Vogue UK February 1949. Image courtesy of lancashirebusinessreview.co.uk

If the thought of summer dressing makes you think of cotton floral frocks with full swingy skirts you may have Horrockses to thank for that image.  One of the most popular dress lines in Britain and in America in the late 40s and 50s, Horrockses Fashions was known for its cotton prints manufactured in their own mill in Preston, Lancashire.   The mill dated back to 1791 and by the early 20th century was established as a trusted manufacturer of cotton goods, mostly household linens.  To expand their sales of manufactured goods into the lucrative fashion market, the parent company Horrockses, Crewdson & Co. Limited launched the Horrockses Fashions ready-to-wear line in 1946.  Horrockses had the goal of increasing desirability for their fabrics and then satisfying the demand with their own products.  Their vertically integrated business model ensured commerce at multiple points in the market.

Horrockses dress, 1957, V&A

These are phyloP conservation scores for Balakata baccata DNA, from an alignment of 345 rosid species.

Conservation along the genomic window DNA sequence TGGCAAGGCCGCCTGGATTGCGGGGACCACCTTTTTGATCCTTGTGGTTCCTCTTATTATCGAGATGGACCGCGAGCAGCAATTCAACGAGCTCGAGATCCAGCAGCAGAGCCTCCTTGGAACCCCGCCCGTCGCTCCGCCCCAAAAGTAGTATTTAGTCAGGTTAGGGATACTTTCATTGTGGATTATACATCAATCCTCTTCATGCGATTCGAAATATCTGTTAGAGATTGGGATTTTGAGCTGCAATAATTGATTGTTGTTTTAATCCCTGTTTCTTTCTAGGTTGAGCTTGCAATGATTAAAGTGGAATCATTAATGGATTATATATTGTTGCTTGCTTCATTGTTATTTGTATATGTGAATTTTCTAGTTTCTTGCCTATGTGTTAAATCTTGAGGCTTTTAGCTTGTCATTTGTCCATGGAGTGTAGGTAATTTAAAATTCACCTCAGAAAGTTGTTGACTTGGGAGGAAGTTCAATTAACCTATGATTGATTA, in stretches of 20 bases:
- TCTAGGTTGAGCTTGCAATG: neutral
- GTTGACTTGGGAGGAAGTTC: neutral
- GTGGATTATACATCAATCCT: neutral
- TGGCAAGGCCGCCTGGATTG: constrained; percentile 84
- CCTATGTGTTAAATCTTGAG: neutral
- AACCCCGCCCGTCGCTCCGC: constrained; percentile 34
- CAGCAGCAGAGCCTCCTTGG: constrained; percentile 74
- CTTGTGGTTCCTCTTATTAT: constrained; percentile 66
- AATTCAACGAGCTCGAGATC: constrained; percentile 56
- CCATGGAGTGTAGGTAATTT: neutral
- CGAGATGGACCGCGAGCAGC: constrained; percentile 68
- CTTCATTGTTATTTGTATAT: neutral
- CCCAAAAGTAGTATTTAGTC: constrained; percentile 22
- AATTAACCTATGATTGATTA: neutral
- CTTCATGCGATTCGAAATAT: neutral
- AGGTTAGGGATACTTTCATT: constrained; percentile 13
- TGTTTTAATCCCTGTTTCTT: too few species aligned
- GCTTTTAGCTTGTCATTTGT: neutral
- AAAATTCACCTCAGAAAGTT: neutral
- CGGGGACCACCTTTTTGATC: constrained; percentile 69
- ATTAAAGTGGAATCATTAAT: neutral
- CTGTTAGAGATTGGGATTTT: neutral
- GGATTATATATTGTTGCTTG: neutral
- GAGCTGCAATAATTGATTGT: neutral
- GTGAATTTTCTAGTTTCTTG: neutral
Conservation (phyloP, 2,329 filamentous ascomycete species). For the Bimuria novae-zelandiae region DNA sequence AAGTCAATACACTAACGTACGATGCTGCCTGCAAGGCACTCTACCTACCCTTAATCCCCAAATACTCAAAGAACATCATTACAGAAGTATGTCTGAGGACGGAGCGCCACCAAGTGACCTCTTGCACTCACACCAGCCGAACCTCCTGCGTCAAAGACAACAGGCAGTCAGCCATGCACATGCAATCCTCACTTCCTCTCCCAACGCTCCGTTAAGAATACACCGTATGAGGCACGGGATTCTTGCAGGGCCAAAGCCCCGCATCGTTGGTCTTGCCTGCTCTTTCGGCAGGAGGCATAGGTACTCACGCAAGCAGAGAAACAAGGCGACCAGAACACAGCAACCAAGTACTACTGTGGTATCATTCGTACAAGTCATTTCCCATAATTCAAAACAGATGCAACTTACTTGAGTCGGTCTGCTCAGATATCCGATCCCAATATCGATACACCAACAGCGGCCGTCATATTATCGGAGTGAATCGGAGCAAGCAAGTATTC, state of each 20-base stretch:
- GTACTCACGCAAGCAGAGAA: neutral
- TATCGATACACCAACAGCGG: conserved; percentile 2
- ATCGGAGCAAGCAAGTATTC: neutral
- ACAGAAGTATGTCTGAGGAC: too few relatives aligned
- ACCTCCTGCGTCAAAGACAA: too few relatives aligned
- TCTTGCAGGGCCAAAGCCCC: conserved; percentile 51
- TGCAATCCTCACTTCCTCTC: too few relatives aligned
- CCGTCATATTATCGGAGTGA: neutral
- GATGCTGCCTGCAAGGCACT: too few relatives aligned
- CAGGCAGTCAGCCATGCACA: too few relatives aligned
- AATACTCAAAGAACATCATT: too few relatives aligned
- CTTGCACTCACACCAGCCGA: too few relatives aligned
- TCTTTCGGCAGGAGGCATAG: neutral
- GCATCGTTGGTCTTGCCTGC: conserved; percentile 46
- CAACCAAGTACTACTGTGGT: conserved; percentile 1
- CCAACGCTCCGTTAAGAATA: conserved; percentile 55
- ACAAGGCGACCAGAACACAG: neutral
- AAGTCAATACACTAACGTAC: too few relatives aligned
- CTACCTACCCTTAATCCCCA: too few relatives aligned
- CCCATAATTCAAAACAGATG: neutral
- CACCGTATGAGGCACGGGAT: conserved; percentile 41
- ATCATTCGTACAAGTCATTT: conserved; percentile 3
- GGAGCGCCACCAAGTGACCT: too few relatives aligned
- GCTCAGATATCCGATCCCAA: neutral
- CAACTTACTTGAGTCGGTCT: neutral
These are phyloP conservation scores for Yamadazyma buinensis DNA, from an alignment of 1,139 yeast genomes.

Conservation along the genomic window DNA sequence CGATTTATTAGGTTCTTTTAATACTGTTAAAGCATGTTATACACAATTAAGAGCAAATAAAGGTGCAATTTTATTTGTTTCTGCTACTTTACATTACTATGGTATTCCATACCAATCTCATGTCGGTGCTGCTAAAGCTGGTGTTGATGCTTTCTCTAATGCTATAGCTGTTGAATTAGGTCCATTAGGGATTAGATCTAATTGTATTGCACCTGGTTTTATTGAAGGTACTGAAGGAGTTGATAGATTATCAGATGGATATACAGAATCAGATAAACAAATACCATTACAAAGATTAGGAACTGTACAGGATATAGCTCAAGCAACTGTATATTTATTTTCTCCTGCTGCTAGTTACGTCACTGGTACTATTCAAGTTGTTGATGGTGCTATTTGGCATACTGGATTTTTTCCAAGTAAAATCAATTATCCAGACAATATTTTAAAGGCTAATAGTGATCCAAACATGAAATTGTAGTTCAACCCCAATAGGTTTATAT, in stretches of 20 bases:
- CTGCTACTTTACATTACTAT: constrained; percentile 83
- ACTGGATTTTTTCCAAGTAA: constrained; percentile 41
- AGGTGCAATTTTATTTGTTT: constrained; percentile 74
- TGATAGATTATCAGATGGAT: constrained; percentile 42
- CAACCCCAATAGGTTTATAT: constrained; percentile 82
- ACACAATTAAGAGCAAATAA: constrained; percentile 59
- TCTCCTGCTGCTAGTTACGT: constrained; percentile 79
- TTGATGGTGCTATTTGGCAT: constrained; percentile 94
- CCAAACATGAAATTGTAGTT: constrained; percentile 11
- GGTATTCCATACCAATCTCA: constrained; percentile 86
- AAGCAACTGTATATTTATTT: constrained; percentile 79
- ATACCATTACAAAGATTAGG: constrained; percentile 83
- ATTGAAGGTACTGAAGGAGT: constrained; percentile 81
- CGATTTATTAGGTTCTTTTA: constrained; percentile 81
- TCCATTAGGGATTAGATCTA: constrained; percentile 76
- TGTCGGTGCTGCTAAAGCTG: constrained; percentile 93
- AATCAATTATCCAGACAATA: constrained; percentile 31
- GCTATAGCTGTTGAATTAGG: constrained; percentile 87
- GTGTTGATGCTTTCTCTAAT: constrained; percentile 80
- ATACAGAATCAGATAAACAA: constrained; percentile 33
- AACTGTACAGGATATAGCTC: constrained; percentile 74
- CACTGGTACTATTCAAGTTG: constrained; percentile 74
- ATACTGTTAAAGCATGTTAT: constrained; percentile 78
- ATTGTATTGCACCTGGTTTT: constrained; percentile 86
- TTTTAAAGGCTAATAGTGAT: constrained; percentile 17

Horrockses dress with bows, 1951-58, Bowes Museum

Horrockses Fashions were best known for their day dresses though they also produced housecoats, beachwear, and evening dresses.  As these examples show, there came to be a distinctive Horrockses silhouette for the dresses consisting of full skirts, tailored bodices, and defined waists which shows the influence of Christian Dior’s New Look that debuted in 1947.  Floral patterns, particularly roses, bows, and bands of print or bayadere, were signature motifs repeated every season which also borrowed heavily from Dior’s aesthetic.

Horrockses dress with bayadere design, 1953, V&A

To mitigate against the low-end connotations of mass-produced clothing, Horrockses carefully followed the lines, silhouettes and trends of the couture collections shown in Paris and London.  Cottons were accessible fabrics that had the weight and drape to create the New Look silhouette but with a softer, more casual result.  The dresses were made of high-quality cottons which were washable much like synthetics on the market.  Horrockses thus combined the easy-care of sportswear with tailored, sophisticated cuts associated with couture to bring the consumer “the best of both worlds.”

Horrockses evening dress featured in Vogue, January 1956